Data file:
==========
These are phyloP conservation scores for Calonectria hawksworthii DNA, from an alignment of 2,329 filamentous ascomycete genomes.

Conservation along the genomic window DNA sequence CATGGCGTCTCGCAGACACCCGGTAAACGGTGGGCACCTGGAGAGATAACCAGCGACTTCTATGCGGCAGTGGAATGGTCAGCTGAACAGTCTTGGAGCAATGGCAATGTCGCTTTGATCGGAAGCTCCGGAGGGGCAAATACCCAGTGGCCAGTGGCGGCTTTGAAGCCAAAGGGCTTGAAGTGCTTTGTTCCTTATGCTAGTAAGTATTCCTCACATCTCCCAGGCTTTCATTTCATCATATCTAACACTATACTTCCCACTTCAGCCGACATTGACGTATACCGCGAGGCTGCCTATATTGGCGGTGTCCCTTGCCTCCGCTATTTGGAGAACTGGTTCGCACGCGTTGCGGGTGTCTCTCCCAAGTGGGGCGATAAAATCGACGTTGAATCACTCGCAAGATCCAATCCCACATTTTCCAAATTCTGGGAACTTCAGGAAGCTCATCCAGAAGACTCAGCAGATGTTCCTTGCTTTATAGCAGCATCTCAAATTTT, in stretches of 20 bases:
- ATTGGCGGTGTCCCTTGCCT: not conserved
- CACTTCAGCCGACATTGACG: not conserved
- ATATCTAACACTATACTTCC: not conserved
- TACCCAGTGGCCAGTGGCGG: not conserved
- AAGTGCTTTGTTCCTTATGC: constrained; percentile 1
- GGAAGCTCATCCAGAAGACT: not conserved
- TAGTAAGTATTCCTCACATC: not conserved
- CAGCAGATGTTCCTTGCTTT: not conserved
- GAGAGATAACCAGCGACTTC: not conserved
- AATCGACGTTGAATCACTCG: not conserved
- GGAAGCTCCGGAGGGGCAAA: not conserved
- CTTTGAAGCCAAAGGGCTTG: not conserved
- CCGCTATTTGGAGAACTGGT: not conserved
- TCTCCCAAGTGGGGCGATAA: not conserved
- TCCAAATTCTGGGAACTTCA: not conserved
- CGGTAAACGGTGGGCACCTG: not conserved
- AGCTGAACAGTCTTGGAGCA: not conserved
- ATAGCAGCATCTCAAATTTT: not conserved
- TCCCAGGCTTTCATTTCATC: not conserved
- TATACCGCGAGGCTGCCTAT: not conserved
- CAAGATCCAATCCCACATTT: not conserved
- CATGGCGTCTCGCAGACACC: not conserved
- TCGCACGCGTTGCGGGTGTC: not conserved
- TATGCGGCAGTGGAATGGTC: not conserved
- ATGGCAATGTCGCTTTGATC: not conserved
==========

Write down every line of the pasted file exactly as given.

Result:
These are phyloP conservation scores for Calonectria hawksworthii DNA, from an alignment of 2,329 filamentous ascomycete genomes.

Conservation along the genomic window DNA sequence CATGGCGTCTCGCAGACACCCGGTAAACGGTGGGCACCTGGAGAGATAACCAGCGACTTCTATGCGGCAGTGGAATGGTCAGCTGAACAGTCTTGGAGCAATGGCAATGTCGCTTTGATCGGAAGCTCCGGAGGGGCAAATACCCAGTGGCCAGTGGCGGCTTTGAAGCCAAAGGGCTTGAAGTGCTTTGTTCCTTATGCTAGTAAGTATTCCTCACATCTCCCAGGCTTTCATTTCATCATATCTAACACTATACTTCCCACTTCAGCCGACATTGACGTATACCGCGAGGCTGCCTATATTGGCGGTGTCCCTTGCCTCCGCTATTTGGAGAACTGGTTCGCACGCGTTGCGGGTGTCTCTCCCAAGTGGGGCGATAAAATCGACGTTGAATCACTCGCAAGATCCAATCCCACATTTTCCAAATTCTGGGAACTTCAGGAAGCTCATCCAGAAGACTCAGCAGATGTTCCTTGCTTTATAGCAGCATCTCAAATTTT, in stretches of 20 bases:
- ATTGGCGGTGTCCCTTGCCT: not conserved
- CACTTCAGCCGACATTGACG: not conserved
- ATATCTAACACTATACTTCC: not conserved
- TACCCAGTGGCCAGTGGCGG: not conserved
- AAGTGCTTTGTTCCTTATGC: constrained; percentile 1
- GGAAGCTCATCCAGAAGACT: not conserved
- TAGTAAGTATTCCTCACATC: not conserved
- CAGCAGATGTTCCTTGCTTT: not conserved
- GAGAGATAACCAGCGACTTC: not conserved
- AATCGACGTTGAATCACTCG: not conserved
- GGAAGCTCCGGAGGGGCAAA: not conserved
- CTTTGAAGCCAAAGGGCTTG: not conserved
- CCGCTATTTGGAGAACTGGT: not conserved
- TCTCCCAAGTGGGGCGATAA: not conserved
- TCCAAATTCTGGGAACTTCA: not conserved
- CGGTAAACGGTGGGCACCTG: not conserved
- AGCTGAACAGTCTTGGAGCA: not conserved
- ATAGCAGCATCTCAAATTTT: not conserved
- TCCCAGGCTTTCATTTCATC: not conserved
- TATACCGCGAGGCTGCCTAT: not conserved
- CAAGATCCAATCCCACATTT: not conserved
- CATGGCGTCTCGCAGACACC: not conserved
- TCGCACGCGTTGCGGGTGTC: not conserved
- TATGCGGCAGTGGAATGGTC: not conserved
- ATGGCAATGTCGCTTTGATC: not conserved